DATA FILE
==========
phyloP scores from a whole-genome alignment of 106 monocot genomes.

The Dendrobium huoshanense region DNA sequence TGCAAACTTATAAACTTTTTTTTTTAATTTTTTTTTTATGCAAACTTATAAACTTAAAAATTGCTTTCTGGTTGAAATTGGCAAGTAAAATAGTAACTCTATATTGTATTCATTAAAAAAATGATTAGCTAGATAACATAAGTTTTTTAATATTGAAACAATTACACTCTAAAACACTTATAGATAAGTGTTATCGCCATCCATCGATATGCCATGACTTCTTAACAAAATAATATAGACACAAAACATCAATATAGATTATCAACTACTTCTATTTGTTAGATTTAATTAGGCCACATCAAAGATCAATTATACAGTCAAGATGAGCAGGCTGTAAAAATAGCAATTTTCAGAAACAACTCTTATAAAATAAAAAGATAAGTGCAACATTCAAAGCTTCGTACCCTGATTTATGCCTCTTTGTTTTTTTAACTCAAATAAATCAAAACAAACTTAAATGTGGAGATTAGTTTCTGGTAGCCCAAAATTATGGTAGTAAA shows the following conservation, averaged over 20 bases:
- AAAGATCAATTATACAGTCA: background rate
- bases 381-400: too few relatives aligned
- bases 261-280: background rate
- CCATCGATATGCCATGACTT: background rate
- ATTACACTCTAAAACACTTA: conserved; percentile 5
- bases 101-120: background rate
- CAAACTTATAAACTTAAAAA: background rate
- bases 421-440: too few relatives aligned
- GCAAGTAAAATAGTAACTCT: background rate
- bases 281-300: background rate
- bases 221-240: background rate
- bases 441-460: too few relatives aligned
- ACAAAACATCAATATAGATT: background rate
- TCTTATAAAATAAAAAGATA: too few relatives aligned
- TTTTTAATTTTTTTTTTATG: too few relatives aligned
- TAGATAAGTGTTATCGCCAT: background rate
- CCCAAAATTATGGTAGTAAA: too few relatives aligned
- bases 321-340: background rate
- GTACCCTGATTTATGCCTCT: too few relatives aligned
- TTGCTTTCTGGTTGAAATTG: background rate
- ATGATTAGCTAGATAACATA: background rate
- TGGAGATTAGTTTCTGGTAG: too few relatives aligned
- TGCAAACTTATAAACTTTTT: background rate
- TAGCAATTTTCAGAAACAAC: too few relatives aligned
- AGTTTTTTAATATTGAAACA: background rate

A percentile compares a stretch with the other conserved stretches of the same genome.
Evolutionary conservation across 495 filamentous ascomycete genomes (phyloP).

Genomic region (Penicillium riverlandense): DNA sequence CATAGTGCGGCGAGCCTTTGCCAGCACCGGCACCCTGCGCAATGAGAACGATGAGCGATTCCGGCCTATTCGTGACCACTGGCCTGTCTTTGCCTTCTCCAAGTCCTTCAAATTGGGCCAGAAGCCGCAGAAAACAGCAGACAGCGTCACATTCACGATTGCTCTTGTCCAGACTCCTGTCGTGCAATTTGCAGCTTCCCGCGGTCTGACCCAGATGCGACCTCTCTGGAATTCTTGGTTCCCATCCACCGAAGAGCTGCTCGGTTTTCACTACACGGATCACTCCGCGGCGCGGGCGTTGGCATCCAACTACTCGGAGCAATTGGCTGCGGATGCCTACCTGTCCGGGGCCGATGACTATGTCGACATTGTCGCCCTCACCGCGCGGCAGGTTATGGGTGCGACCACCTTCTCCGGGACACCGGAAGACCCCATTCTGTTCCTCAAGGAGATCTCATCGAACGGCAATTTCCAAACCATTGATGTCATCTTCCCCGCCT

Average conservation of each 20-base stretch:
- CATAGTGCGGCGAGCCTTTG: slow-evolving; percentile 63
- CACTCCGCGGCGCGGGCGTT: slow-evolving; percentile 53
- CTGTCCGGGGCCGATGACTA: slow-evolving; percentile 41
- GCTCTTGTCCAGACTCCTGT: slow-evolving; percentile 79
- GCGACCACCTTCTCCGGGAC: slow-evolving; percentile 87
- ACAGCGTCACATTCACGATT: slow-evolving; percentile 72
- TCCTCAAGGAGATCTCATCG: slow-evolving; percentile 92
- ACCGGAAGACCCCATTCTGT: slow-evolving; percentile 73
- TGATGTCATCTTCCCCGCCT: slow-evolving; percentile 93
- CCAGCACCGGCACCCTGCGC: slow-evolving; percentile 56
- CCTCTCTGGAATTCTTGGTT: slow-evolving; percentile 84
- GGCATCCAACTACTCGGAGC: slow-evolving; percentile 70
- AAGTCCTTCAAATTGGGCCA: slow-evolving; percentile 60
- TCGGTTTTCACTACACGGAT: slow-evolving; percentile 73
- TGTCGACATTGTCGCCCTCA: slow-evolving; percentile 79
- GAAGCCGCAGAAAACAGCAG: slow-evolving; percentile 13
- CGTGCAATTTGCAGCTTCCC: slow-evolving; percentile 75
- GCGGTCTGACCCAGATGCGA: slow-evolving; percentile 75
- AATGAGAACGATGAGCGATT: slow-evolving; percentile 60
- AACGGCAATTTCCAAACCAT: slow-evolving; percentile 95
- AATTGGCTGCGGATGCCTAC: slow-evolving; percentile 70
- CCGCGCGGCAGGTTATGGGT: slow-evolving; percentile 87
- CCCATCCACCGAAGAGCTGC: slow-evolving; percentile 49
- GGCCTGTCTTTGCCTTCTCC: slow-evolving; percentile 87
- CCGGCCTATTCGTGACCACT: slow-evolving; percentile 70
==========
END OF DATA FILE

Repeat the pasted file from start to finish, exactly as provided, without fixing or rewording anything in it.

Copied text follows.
phyloP scores from a whole-genome alignment of 106 monocot genomes.

The Dendrobium huoshanense region DNA sequence TGCAAACTTATAAACTTTTTTTTTTAATTTTTTTTTTATGCAAACTTATAAACTTAAAAATTGCTTTCTGGTTGAAATTGGCAAGTAAAATAGTAACTCTATATTGTATTCATTAAAAAAATGATTAGCTAGATAACATAAGTTTTTTAATATTGAAACAATTACACTCTAAAACACTTATAGATAAGTGTTATCGCCATCCATCGATATGCCATGACTTCTTAACAAAATAATATAGACACAAAACATCAATATAGATTATCAACTACTTCTATTTGTTAGATTTAATTAGGCCACATCAAAGATCAATTATACAGTCAAGATGAGCAGGCTGTAAAAATAGCAATTTTCAGAAACAACTCTTATAAAATAAAAAGATAAGTGCAACATTCAAAGCTTCGTACCCTGATTTATGCCTCTTTGTTTTTTTAACTCAAATAAATCAAAACAAACTTAAATGTGGAGATTAGTTTCTGGTAGCCCAAAATTATGGTAGTAAA shows the following conservation, averaged over 20 bases:
- AAAGATCAATTATACAGTCA: background rate
- bases 381-400: too few relatives aligned
- bases 261-280: background rate
- CCATCGATATGCCATGACTT: background rate
- ATTACACTCTAAAACACTTA: conserved; percentile 5
- bases 101-120: background rate
- CAAACTTATAAACTTAAAAA: background rate
- bases 421-440: too few relatives aligned
- GCAAGTAAAATAGTAACTCT: background rate
- bases 281-300: background rate
- bases 221-240: background rate
- bases 441-460: too few relatives aligned
- ACAAAACATCAATATAGATT: background rate
- TCTTATAAAATAAAAAGATA: too few relatives aligned
- TTTTTAATTTTTTTTTTATG: too few relatives aligned
- TAGATAAGTGTTATCGCCAT: background rate
- CCCAAAATTATGGTAGTAAA: too few relatives aligned
- bases 321-340: background rate
- GTACCCTGATTTATGCCTCT: too few relatives aligned
- TTGCTTTCTGGTTGAAATTG: background rate
- ATGATTAGCTAGATAACATA: background rate
- TGGAGATTAGTTTCTGGTAG: too few relatives aligned
- TGCAAACTTATAAACTTTTT: background rate
- TAGCAATTTTCAGAAACAAC: too few relatives aligned
- AGTTTTTTAATATTGAAACA: background rate

A percentile compares a stretch with the other conserved stretches of the same genome.
Evolutionary conservation across 495 filamentous ascomycete genomes (phyloP).

Genomic region (Penicillium riverlandense): DNA sequence CATAGTGCGGCGAGCCTTTGCCAGCACCGGCACCCTGCGCAATGAGAACGATGAGCGATTCCGGCCTATTCGTGACCACTGGCCTGTCTTTGCCTTCTCCAAGTCCTTCAAATTGGGCCAGAAGCCGCAGAAAACAGCAGACAGCGTCACATTCACGATTGCTCTTGTCCAGACTCCTGTCGTGCAATTTGCAGCTTCCCGCGGTCTGACCCAGATGCGACCTCTCTGGAATTCTTGGTTCCCATCCACCGAAGAGCTGCTCGGTTTTCACTACACGGATCACTCCGCGGCGCGGGCGTTGGCATCCAACTACTCGGAGCAATTGGCTGCGGATGCCTACCTGTCCGGGGCCGATGACTATGTCGACATTGTCGCCCTCACCGCGCGGCAGGTTATGGGTGCGACCACCTTCTCCGGGACACCGGAAGACCCCATTCTGTTCCTCAAGGAGATCTCATCGAACGGCAATTTCCAAACCATTGATGTCATCTTCCCCGCCT

Average conservation of each 20-base stretch:
- CATAGTGCGGCGAGCCTTTG: slow-evolving; percentile 63
- CACTCCGCGGCGCGGGCGTT: slow-evolving; percentile 53
- CTGTCCGGGGCCGATGACTA: slow-evolving; percentile 41
- GCTCTTGTCCAGACTCCTGT: slow-evolving; percentile 79
- GCGACCACCTTCTCCGGGAC: slow-evolving; percentile 87
- ACAGCGTCACATTCACGATT: slow-evolving; percentile 72
- TCCTCAAGGAGATCTCATCG: slow-evolving; percentile 92
- ACCGGAAGACCCCATTCTGT: slow-evolving; percentile 73
- TGATGTCATCTTCCCCGCCT: slow-evolving; percentile 93
- CCAGCACCGGCACCCTGCGC: slow-evolving; percentile 56
- CCTCTCTGGAATTCTTGGTT: slow-evolving; percentile 84
- GGCATCCAACTACTCGGAGC: slow-evolving; percentile 70
- AAGTCCTTCAAATTGGGCCA: slow-evolving; percentile 60
- TCGGTTTTCACTACACGGAT: slow-evolving; percentile 73
- TGTCGACATTGTCGCCCTCA: slow-evolving; percentile 79
- GAAGCCGCAGAAAACAGCAG: slow-evolving; percentile 13
- CGTGCAATTTGCAGCTTCCC: slow-evolving; percentile 75
- GCGGTCTGACCCAGATGCGA: slow-evolving; percentile 75
- AATGAGAACGATGAGCGATT: slow-evolving; percentile 60
- AACGGCAATTTCCAAACCAT: slow-evolving; percentile 95
- AATTGGCTGCGGATGCCTAC: slow-evolving; percentile 70
- CCGCGCGGCAGGTTATGGGT: slow-evolving; percentile 87
- CCCATCCACCGAAGAGCTGC: slow-evolving; percentile 49
- GGCCTGTCTTTGCCTTCTCC: slow-evolving; percentile 87
- CCGGCCTATTCGTGACCACT: slow-evolving; percentile 70